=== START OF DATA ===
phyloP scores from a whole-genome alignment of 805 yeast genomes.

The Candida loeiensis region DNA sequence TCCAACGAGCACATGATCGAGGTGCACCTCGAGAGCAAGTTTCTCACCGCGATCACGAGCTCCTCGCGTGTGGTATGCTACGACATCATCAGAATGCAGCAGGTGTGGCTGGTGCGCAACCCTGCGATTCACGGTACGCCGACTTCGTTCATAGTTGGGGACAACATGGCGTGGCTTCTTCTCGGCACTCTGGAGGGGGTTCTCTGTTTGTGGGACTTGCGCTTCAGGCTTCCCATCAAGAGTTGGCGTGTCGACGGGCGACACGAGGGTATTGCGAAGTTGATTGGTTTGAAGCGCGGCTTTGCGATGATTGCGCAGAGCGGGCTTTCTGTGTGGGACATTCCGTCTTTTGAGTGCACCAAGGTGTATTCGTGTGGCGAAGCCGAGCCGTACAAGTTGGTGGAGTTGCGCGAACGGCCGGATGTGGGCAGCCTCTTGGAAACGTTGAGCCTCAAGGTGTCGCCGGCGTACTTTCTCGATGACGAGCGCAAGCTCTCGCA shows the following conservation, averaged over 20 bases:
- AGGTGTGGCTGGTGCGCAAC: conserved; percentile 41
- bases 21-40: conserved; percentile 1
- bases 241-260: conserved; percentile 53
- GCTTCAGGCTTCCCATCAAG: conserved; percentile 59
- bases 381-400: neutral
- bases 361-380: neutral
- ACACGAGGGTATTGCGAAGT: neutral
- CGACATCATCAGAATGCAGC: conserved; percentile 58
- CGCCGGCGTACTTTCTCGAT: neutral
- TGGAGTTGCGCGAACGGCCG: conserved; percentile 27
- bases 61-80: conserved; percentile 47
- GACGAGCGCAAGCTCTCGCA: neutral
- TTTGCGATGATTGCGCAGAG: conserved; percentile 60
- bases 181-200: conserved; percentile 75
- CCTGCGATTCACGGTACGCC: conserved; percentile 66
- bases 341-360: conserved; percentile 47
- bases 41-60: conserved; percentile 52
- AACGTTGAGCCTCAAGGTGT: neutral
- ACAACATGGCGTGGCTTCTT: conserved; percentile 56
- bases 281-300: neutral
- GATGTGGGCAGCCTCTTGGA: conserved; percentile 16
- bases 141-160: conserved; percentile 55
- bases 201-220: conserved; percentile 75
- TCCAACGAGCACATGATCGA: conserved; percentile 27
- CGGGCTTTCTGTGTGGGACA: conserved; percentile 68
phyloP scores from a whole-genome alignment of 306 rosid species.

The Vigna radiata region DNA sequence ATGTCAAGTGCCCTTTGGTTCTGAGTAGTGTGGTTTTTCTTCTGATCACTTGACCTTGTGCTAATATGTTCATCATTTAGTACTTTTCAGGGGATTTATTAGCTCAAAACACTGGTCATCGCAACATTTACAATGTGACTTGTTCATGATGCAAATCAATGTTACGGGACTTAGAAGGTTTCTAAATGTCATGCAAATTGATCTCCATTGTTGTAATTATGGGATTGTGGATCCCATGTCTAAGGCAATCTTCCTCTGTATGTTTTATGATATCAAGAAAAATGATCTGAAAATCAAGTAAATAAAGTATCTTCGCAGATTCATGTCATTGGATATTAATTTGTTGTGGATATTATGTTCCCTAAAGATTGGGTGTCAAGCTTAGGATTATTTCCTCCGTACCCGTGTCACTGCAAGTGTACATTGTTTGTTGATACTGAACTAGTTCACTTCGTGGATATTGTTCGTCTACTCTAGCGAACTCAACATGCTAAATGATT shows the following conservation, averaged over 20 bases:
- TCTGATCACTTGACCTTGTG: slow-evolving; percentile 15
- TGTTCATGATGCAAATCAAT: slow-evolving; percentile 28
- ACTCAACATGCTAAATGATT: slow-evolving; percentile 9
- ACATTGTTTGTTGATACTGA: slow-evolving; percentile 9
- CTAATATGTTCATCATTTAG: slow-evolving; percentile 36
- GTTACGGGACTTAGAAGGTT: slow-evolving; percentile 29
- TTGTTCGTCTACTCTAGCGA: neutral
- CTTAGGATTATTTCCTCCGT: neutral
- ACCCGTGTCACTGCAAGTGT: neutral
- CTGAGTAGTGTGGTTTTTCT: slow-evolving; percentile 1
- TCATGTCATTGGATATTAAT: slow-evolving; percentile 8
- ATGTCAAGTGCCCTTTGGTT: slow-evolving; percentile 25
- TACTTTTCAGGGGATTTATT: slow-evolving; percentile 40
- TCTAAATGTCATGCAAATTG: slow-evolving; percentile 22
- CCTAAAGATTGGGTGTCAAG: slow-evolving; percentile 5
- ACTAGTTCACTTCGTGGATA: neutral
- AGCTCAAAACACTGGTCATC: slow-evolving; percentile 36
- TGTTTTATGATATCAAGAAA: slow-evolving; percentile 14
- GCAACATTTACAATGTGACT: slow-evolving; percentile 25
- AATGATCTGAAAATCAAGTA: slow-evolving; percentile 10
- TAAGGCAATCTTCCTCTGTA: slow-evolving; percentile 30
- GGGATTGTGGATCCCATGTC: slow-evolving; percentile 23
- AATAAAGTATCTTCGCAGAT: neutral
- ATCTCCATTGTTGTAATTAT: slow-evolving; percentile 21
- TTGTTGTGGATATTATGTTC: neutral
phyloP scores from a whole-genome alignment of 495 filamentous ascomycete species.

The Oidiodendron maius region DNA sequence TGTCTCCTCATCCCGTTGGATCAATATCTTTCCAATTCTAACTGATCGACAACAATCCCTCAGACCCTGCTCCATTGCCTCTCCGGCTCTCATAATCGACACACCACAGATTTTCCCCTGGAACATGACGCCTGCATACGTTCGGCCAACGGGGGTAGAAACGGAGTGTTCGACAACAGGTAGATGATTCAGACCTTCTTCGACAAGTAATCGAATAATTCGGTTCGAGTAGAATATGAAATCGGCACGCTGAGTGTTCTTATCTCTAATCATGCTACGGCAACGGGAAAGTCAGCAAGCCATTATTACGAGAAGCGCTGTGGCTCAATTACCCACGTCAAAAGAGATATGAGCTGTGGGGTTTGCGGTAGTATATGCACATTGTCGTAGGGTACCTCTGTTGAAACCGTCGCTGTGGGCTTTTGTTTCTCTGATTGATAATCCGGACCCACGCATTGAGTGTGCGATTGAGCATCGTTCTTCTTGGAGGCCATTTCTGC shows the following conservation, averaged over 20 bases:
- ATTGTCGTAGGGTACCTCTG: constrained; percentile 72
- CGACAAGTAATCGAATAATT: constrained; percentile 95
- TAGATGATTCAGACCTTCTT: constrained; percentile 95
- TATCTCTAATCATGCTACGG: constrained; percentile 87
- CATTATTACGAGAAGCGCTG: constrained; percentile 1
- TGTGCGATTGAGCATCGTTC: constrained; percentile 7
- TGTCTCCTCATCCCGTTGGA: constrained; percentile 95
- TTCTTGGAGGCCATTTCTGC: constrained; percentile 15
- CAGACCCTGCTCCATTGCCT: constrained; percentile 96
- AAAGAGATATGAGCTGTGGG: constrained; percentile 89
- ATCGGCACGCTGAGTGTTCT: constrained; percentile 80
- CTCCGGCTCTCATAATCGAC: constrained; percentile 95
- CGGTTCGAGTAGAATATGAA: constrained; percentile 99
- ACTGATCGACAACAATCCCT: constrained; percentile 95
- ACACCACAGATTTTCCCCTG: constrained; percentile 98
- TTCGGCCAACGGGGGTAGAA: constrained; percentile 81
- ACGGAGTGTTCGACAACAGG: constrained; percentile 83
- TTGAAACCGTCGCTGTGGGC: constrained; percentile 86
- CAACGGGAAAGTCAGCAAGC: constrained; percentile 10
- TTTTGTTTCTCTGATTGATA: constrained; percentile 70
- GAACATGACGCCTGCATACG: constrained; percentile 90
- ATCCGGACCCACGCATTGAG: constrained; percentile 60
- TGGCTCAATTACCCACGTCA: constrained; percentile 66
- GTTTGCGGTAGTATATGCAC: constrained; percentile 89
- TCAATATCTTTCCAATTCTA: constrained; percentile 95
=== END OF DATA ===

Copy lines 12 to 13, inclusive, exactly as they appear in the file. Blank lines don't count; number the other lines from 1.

- TGGAGTTGCGCGAACGGCCG: conserved; percentile 27
- bases 61-80: conserved; percentile 47